I plan on talking more about individuation, enmeshment, and disengagement as well as the role anxiety plays in these relational dynamics in a later post, but for now I want to focus on what I have found to be one of the most helpful of Bowen’s concepts: triangles.
Bowen’s concept of triangles is a relational idea for understanding how individuals respond under pressure…or moments of anxiety. I am going to use a fairly benign and common situation to illustrate how triangles work.
Simple parenting? I said SIMPLE...not easy. These are two simple, direct steps to help you navigate your younger or older child's big emotions and reactions. These steps are easier said that done, but totally doable for you with some ongoing, intentional work.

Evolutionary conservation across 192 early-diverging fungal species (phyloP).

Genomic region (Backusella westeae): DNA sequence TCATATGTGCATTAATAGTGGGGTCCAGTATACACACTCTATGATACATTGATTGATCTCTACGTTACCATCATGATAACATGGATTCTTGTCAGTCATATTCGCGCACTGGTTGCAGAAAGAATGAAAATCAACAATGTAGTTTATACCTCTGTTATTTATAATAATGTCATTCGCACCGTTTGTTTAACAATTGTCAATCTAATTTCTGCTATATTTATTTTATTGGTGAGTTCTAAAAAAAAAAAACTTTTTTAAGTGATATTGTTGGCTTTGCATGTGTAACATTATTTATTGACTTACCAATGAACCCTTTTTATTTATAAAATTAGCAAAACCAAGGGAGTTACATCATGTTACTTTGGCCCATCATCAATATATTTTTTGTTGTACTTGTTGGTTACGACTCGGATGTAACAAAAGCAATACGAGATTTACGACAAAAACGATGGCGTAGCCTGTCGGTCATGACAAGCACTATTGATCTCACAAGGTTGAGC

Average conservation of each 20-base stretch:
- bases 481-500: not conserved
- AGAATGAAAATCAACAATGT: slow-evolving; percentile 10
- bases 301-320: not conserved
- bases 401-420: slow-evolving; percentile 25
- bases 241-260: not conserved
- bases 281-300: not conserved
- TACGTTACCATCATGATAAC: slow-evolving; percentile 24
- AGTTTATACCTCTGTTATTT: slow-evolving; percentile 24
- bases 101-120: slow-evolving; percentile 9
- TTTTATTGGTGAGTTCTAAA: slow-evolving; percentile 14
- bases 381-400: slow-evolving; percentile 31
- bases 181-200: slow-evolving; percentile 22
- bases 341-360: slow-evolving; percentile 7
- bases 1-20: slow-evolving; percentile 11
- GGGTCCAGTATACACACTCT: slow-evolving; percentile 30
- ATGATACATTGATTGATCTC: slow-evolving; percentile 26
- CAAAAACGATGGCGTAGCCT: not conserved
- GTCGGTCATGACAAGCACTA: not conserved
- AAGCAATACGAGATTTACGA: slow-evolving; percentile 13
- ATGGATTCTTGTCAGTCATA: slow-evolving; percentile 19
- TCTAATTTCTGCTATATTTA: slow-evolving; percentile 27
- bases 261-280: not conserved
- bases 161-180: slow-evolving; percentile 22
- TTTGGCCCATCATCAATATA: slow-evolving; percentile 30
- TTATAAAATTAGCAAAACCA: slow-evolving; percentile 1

David Schnarch, renowned relationship therapist, says: “When we can’t control (or parent) ourselves we try to control (parent) others.” We are all on a journey in learning how to self-soothe. It is an ongoing journey. Self-soothing does not mean we don’t need another person. On the contrary, when we have the ability to self-soothe we are in a better position to call on the support of others AND be that support for them.